Reflections While Bell-Ringing
A lot of people will not make eye-contact if you’re wearing a red apron that reads “I am a Salvation Army Bell-Ringer Volunteer.”
So I learned last Saturday.
But that is not what disturbed me. Amidst the people who deliberately ignored you—wouldn’t even smile when you said ‘Merry Christmas’—there were always people willing to grin, say hello, and donate a little change or a dollar bill.
Nate and I had a good time at Walmart, ringing the bell and greeting the grumpy and the giving alike, and I am glad we volunteered. But the irony of the whole thing wasn’t lost on me.
On the one hand, it was an encouraging relief when people stopped pushing their heavy-laden carts full of goods to nod in our direction, to give a little pocket change to the poor and needy.
But we were collecting funds at Walmart. Walmart. Which is like asking people to donate fresh oxygen after they’ve just bought loads of cigarettes that they plan to smoke in a hurry.
We give pocket-change to the poor (since we feel so generous around the holidays), right after fueling dollars and dollars and dollars into the system that keeps people poor in the first place.
If we did not even donate a penny this Christmas, we would be better off shopping somewhere that paid a fair price to producers, a store that took care of its employees, and a company that sold quality products that we could value for a long time rather than discard in the garbage less than a year after their purchase.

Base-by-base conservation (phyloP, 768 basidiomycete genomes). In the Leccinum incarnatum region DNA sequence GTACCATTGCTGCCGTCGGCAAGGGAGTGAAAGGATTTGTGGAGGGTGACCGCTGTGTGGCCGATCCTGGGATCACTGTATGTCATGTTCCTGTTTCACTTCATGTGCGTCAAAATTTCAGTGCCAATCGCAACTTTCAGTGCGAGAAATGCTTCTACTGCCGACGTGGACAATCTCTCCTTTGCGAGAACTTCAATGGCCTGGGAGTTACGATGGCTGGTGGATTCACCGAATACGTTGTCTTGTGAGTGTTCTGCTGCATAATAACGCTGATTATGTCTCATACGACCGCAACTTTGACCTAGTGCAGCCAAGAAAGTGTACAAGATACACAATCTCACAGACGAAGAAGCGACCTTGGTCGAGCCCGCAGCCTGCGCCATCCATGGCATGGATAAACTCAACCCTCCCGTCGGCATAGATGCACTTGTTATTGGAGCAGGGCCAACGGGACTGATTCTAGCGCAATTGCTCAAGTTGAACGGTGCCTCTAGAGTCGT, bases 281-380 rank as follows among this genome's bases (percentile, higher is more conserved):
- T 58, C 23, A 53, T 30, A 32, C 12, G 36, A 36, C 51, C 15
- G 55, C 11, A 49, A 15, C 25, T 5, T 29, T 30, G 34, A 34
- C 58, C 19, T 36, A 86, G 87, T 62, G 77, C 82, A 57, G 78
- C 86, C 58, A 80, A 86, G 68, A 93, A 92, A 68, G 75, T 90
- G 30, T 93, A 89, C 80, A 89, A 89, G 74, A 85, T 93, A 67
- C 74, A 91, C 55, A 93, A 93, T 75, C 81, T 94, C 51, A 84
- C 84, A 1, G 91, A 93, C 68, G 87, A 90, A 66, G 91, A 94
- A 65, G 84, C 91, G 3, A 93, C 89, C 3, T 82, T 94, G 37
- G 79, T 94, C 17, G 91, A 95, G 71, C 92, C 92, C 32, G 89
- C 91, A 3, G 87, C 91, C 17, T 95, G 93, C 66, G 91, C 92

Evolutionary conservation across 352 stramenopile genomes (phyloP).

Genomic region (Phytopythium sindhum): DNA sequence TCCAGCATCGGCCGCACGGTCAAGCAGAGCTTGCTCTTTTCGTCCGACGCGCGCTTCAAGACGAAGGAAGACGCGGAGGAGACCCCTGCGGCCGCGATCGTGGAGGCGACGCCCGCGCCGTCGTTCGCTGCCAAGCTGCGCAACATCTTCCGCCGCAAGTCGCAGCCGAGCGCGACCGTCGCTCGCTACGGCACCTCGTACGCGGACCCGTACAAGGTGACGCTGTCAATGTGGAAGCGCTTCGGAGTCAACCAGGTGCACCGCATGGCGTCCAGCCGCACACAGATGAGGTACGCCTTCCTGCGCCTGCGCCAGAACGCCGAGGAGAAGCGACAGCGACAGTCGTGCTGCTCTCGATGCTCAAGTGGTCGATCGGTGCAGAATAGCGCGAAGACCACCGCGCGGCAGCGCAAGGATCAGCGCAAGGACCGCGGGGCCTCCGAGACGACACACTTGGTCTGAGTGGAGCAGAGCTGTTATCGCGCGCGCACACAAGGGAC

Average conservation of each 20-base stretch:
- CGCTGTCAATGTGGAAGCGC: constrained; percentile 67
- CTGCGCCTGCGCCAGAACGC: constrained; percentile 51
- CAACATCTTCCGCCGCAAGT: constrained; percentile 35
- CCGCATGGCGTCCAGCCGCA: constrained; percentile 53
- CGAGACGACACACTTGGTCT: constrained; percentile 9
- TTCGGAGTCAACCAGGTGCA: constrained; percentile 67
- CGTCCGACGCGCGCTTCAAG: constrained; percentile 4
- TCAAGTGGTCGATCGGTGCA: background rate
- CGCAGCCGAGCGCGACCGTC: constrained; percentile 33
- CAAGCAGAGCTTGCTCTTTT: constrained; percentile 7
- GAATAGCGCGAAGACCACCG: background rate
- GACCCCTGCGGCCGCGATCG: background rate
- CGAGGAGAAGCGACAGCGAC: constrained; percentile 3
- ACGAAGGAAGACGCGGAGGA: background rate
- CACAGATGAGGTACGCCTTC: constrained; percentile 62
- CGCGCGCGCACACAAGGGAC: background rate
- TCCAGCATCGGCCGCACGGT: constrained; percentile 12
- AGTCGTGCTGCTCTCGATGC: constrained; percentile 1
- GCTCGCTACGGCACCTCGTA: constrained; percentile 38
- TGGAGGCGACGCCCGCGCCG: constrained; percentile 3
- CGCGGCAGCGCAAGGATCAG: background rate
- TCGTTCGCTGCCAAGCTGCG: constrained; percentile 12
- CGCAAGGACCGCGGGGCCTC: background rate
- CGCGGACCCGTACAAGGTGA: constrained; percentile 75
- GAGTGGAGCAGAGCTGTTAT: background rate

I am not pointing blame here. I buy cheap, low-grade stuff that was probably made in sweat-shops all the time. (I am on a budget after all!) But then, because I am Christian and because I care, I try to make room in that budget for giving to the needy too. Only, when I evaluate my decisions, as I stand there ringing the bell in front of Walmart, it occurs to me that I may not be donating enough to compensate for all my unethical shopping . . . I am stuck in vicious cycle, and there are not enough “works of mercy” I can do to “make up” for my indirect (and often unconscious) works of oppression. Is it possible to find a new way of living in and engaging this world, such that I am not feeding the cycles of poverty, and then trying to feed the hungry people that system has created too?
Today in my prayer time I read Isaiah 3:14, “The plunder from the poor is in your houses.” I looked up from my Bible at the stuff in my house, and although I do not know exactly where all my stuff came from (I may remember the store, but seldom the craftsman or the country), I do know how much I paid for it, which is proof enough that I have plundered the poor. Isaiah wasn’t just talking to an ancient people; he is talking to me.
In Sunday School a few weeks ago, Larry read to us Amos 2:6, “They sell the innocent for silver, and the needy for a pair of sandals. They trample on the heads of the poor as on the dust of the ground and deny justice to the oppressed.” Ouch.
A few weeks before that, Renee shared with us about the realities of human trafficking, and she told us that “Just one Fair-Trade purchase from every churchgoer worldwide this Christmas would lift one million families out of poverty for one entire year.” Wow. So there is hope and a way forward, after all.
Here’s to happier holidays and healthier shopping!
(from Covenant newsletter, Dec. 7)